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Indo-Pacific

Germany walks tightrope between China and rest of Indo-Pacific

Berlin puts focus on 'shared values' while leaving door open for Beijing

German Chancellor Angela Merkel, left, and Chinese Premier Li Keqiang at a news conference after their meeting at the Great Hall of the People in Beijing, on Sept. 6, 2019.   © Reuters

LONDON --The Foreign Office of Germany used to lump Japan and China together as the "Far East." More recently, it has established separate departments with different section chiefs overseeing each country.  

This reflects the new thinking in the ministry, shedding more light on Asia ex-China. That group of diplomats has been the core team that began working on an Indo-Pacific vision for the European country.

The government adopted new policy guidelines for the Indo-Pacific region in September. Though the details are still being hammered out, the overall message is clear. Germany wants to work closely with partners with shared values, such as Japan, South Korea, Australia and India.

Asked by Nikkei why Berlin is turning its attention to the Indo-Pacific, Peter Altmaier, Germany's minister for economic affairs and energy, pointed to the region's growing economic and political importance, noting that it encompasses 40% of the global economy.

At first glance, the new policy seems to suggest that one of the European Union's most influential countries is joining the U.S. in its efforts to contain China.

But a closer look at the document -- the result of years of careful preparation -- reveals that the goal is to dispel the impression that Germany is favoring Beijing, and to strike a diplomatic balance with the region as a whole.

Tokyo had perceived Berlin as being cozy with Beijing. Chancellor Angela Merkel traveled to China 12 times through 2019, yet she left a seven-year gap between visits to fellow Group of Seven member Japan in 2008 and 2015.

When then-Finance Minister Wolfgang Schaeuble flew to Tokyo in the interim, he brought with him former U.S. Secretary of State Henry Kissinger's 600-page book "On China." 

German's then-Finance Minister Wolfgang Schaeuble speaks at a news conference in Tokyo in October 2012. Schaeuble carried with him Henry Kissinger's book "On China" on a trip to Japan.   © Reuters

It was not that Germany had a particular affinity for China. It is the result of Germany's style of diplomacy, which focuses on conducting dialogue with those with different views to build trust. The country gained experience with this approach in dealing the Soviet Union during the Cold War.

"Germany is familiar with Japan. We just don't know China well," a leader of the ruling party said at the time.

Germany also hoped to help sustain its economy with exports to China during the European debt crisis.

Berlin's thinking changed about three or four years ago. Beijing was drawing closer to countries in southern and eastern Europe through its infrastructure-building project, the Belt and Road Initiative. Concerned with growing Chinese influence in European politics as well as its economy, the German government quietly moved to adjust its tilt toward Beijing.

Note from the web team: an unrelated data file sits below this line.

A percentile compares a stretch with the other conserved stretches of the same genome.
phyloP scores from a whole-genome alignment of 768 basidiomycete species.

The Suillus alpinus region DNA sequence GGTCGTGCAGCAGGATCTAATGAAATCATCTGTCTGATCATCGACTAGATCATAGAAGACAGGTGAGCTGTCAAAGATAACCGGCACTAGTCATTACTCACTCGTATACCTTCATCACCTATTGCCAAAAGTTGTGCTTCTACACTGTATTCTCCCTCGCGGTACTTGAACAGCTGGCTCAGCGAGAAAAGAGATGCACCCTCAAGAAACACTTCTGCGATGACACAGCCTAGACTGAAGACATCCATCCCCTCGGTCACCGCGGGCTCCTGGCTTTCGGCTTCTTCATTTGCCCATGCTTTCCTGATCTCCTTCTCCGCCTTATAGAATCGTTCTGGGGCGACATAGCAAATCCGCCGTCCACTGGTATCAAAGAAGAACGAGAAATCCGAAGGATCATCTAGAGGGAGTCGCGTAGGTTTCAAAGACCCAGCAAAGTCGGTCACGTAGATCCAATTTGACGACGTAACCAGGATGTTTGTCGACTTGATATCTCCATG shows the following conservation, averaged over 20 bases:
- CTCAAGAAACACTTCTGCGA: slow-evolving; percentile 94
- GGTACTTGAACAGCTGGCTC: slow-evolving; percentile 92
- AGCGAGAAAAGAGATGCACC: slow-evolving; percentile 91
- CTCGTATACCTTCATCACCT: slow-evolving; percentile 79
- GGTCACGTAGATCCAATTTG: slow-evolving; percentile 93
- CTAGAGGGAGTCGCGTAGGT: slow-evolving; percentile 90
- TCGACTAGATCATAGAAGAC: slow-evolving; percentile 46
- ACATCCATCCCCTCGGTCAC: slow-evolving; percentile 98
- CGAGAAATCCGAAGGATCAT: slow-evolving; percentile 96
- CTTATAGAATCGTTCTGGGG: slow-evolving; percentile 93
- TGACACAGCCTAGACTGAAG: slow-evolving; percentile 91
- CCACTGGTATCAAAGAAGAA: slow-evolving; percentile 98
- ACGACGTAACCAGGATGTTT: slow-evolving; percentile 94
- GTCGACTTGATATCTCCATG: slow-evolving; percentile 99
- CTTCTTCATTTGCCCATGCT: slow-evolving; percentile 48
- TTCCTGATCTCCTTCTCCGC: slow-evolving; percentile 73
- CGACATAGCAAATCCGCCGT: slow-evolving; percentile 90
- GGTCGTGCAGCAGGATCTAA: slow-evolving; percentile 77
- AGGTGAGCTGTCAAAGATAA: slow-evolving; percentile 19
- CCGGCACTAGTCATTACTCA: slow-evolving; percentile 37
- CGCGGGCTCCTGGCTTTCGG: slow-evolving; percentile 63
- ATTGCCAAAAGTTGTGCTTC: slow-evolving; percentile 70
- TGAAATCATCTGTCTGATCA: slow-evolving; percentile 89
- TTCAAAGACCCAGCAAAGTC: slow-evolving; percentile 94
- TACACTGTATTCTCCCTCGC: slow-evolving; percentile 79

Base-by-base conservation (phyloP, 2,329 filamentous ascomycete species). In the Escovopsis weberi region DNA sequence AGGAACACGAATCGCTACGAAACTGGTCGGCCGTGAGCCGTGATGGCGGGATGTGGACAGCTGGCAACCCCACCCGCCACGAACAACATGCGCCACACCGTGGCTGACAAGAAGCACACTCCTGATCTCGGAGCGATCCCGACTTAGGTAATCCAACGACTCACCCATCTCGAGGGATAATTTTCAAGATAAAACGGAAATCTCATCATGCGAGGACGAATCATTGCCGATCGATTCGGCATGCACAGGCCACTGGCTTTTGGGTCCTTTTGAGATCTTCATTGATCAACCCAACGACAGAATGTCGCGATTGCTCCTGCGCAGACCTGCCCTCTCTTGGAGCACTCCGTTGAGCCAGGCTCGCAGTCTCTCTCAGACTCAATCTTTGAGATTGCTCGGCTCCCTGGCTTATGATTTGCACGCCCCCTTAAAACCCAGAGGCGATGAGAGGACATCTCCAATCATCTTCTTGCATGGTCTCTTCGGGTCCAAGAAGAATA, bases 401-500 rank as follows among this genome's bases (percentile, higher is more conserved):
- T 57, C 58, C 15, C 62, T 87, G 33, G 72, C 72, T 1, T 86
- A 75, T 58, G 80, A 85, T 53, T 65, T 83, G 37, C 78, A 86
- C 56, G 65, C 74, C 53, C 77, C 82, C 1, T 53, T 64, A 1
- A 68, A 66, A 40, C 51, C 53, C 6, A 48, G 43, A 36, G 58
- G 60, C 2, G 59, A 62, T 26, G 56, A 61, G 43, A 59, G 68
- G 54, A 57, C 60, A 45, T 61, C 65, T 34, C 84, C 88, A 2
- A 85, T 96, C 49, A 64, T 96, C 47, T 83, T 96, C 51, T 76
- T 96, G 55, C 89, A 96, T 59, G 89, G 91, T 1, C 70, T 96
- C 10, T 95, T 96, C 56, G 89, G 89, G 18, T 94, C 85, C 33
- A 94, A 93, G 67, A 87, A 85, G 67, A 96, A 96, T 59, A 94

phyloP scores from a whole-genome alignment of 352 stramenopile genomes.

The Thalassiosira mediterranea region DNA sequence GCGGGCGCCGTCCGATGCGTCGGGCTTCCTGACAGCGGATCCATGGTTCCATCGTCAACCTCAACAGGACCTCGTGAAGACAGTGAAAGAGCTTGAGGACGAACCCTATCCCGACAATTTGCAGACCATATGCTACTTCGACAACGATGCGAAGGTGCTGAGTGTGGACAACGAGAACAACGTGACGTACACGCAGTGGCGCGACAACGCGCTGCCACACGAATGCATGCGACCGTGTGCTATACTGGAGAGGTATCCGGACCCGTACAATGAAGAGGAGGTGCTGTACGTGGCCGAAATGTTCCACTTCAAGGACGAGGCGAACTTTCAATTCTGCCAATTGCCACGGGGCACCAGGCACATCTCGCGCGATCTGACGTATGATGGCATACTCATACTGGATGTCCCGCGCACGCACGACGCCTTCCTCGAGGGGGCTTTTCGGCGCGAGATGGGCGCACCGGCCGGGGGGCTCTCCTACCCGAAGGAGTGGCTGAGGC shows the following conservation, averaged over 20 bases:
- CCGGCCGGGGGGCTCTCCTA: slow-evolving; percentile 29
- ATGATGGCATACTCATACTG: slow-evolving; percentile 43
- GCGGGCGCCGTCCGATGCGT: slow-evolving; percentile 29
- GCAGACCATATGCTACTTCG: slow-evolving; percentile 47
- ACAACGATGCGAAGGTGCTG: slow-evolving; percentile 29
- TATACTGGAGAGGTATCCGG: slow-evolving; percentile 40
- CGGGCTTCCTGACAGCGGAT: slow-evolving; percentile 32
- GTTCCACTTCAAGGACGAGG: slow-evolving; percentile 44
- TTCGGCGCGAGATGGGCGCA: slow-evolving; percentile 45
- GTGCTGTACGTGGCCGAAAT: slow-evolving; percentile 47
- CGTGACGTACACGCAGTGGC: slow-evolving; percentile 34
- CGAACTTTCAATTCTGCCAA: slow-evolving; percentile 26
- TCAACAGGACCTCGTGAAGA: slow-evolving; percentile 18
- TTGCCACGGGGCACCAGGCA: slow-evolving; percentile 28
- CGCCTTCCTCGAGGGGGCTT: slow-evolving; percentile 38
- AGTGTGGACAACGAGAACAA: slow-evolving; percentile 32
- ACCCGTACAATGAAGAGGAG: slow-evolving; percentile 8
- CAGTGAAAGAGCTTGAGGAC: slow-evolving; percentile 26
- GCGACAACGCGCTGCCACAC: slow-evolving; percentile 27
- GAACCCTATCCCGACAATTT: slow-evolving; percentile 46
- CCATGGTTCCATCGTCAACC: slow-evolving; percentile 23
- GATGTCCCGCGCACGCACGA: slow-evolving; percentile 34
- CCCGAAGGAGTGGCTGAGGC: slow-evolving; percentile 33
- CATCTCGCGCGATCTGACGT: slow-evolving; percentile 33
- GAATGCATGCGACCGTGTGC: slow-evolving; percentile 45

Berlin stopped prioritizing China on ministerial trips abroad. When Altmaier officially traveled to Asia for the first time in 2018, he made stops in Japan and Indonesia. He had also been invited by Beijing, but specifically steered clear, according to a German diplomatic insider.

Germany's shift got a push from neighbor France. A senior official in Germany's ruling party said he was inspired by a 2018 speech by French President Emmanuel Macron calling for the creation of a new strategic alliance among France, India and Australia to respond to challenges in the Asia-Pacific region and the growing assertiveness of China.

"This new Paris-Delhi-Canberra axis is absolutely key for the region and our joint objectives in the Indian-Pacific region," Macron said.

The final straw was that the pandemic exposed Germany's dependence on China for strategic goods such as drugs. The foreign ministry's Indo-Pacific vision was discussed in the cabinet and it was adopted as government policy.

Germany hopes to make this Europe's policy as well. France is open to the idea, with a foreign ministry spokesperson noting that Paris will be coordinating with Germany and the Netherlands.

But those who spoke with Nikkei all emphasized that they are not excluding a specific country. They want to avoid friction with China, but at the same time, they do not want to side with the U.S.

Corporations also have difficulty exiting China. Volkswagen sells about 40% of its vehicles in the country. Mark Hauptmann, a lawmaker from the ruling Christian Democratic Union and an Asia hand, explained that China remains important and that a focus on the Indo-Pacific means that Germany will not neglect other growth markets.

While diplomacy requires a delicate balancing act, Germany does not have accumulated experience in Asia that it has elsewhere, such as with its Russia policy. Berlin has been puzzled by the dispute over wartime history between Japan and South Korea.

Still, considering that Asia is outside Germany's traditional area of interest, the fact that the country is now able to look at Asia comprehensively, in Hauptmann's words, is a step forward. Even after the administration of U.S. President Donald Trump comes to an end, Germany intends to do its part to contribute to stability in the world as the leader of Europe. Japan has an opportunity to sit down and talk with Germany now if it wishes to strengthen its influence in Europe.

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